Humans have been sporting prosthetic limbs for thousands of years. Archaeologists once found a wooden toe — designed to work with sandals — secured to the foot of a mummy in an ancient Egyptian burial ground. But automated bionic limbs are a much more recent innovation, with an Englishman named Robert Campbell Aird given the first one ever in 1993.
Since then, bionic limbs have continued to advance in incredible ways that perhaps only Inspector Gadget could have imagined. Even so, we’re still a long way from tech so good that people will voluntarily become part cyborg.
Jay Burkholder, general manager of Mobius Bionics, tells me that most modern bionic limbs available to consumers (there are many still in the works) are, at their best, capable of moving in many of the same ways our natural limbs can. For example, Mobius Bionics is best known for releasing the LUKE arm, the only available prosthesis that allows shoulder-level amputees to reach over their heads. “That was developed starting in 2006, and it hit the market a couple years ago,” Burkholder explains. Unlike many other bionic limbs, the multiple joints within the LUKE arm work together to create fluid motions, which means actions like picking up a burger can be done in one motion, rather than having to extend the elbow, maneuver the wrist, squeeze the fingers and so on. “One of the guys who wears the shoulder-configuration LUKE arm likes to practice Tai Chi, so he moves everything fluidly and smoothly to practice.”
Perhaps even more impressive, though, Burkholder explains that Deka Research, the company responsible for developing the LUKE arm, is working on a program that involves implanting electrodes into humans to help them control their bionic limbs. These electrodes would provide users with a sense of touch and allow them to control their limbs through intentions. “People could reach into a black box, grab something and say, ‘Oh, I’m going to grab the hard one, not the soft one,’” Burkholder explains.
Burkholder also mentions something called pattern recognition, which involves attaching electrodes to the residual limb, so the bionic limb can move based on muscle signals. Osseointegration is also a relatively new option: “You can mount the prosthetic on the person’s bone, which gives them much, much more control and gives them some tactile feedback,” Burkholder says.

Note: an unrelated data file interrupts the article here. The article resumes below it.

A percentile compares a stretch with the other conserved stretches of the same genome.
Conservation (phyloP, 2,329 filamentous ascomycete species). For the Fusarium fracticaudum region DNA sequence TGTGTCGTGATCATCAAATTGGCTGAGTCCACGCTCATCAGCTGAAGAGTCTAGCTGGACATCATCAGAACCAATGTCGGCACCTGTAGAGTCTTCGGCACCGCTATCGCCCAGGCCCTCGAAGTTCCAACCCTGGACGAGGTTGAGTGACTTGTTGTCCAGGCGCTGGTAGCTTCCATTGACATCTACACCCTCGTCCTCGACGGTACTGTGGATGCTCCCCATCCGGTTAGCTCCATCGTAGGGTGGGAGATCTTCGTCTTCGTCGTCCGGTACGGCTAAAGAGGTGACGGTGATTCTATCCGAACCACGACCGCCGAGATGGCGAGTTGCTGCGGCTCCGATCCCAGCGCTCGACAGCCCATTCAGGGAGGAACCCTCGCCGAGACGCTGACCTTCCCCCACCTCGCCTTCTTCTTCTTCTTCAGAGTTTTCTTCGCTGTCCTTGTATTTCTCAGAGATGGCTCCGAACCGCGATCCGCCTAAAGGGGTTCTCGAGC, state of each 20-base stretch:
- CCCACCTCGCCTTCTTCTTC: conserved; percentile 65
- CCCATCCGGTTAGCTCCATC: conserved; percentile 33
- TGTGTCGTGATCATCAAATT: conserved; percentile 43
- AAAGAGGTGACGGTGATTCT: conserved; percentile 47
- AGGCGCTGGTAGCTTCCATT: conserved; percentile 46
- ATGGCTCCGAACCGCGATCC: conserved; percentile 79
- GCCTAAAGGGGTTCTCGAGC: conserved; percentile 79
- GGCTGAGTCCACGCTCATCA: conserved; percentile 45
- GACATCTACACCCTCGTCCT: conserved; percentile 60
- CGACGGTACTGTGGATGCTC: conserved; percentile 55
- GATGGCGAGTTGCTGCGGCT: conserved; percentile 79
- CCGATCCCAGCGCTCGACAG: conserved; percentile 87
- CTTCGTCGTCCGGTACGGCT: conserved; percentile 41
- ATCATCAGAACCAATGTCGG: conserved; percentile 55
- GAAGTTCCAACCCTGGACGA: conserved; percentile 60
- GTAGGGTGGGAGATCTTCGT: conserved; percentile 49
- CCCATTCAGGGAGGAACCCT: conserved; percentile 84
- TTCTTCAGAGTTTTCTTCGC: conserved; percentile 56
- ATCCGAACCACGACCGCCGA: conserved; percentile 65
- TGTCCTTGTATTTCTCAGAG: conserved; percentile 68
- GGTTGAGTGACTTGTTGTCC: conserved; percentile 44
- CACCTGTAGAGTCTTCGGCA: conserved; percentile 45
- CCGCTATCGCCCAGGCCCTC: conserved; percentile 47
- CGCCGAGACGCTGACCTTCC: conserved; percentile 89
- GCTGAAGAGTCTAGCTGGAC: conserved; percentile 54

All of which is a huge improvement compared to what we had just a couple of decades ago, which Patrick Kane emphasizes in a recent Guardian article:
“As time has passed and technology has advanced, so too have my limbs. Like our mobile phones, prostheses have become lighter, faster and more efficient. When I was nine, I was fitted with a lifeless silicone hand, a useless thing that was purely cosmetic, and so clumsy that I refused to wear it after the first day. Now, at 21, and a student in my third year at Edinburgh University, I wear a bionic arm with nimble fingers that move independently, which I operate using controlled muscle movements in my forearm, as well as an app on my phone. As a child I wore a stiff artificial leg attached with straps that frequently fell off; earlier this summer, I took delivery of a new dynamic right leg with shock absorption and carbon fiber blades.”
But once bionic limbs reach the level of natural limbs — or at least to where they can be controlled easily through intention-based thoughts — will they eventually surpass natural human limbs? In some ways, they already have, according to Burkholder. “The LUKE arm isn’t really stronger than a normal arm, but man, it can hold a gallon of milk fully extended — and just hold it there — forever,” he says. “Then there’s little stuff, like the hand will rotate more than a human hand will.”
“It’s not that big of a deal to make stuff stronger than current human arms,” Burkholder continues. “But there are drawbacks — one is actually mounting it onto a person and having it work for them.”
Another drawback to such evolution is the fact that demand for superhuman bionic limbs at a price that normal people can afford is virtually nonexistent. “Most amputees aren’t looking to become Steve Austin,” Burkholder says. “They’re like, ‘I just want to be as normal as I can be.’ People are working on going to the bathroom on their own. We’re not worried about trying to do the superhuman stuff.”
The focus, then, remains on getting to a place where people can fully control their bionic limbs with their minds and in doing so, feel whole again. And frankly, that’s a whole lot cooler than having a flamethrower for a hand.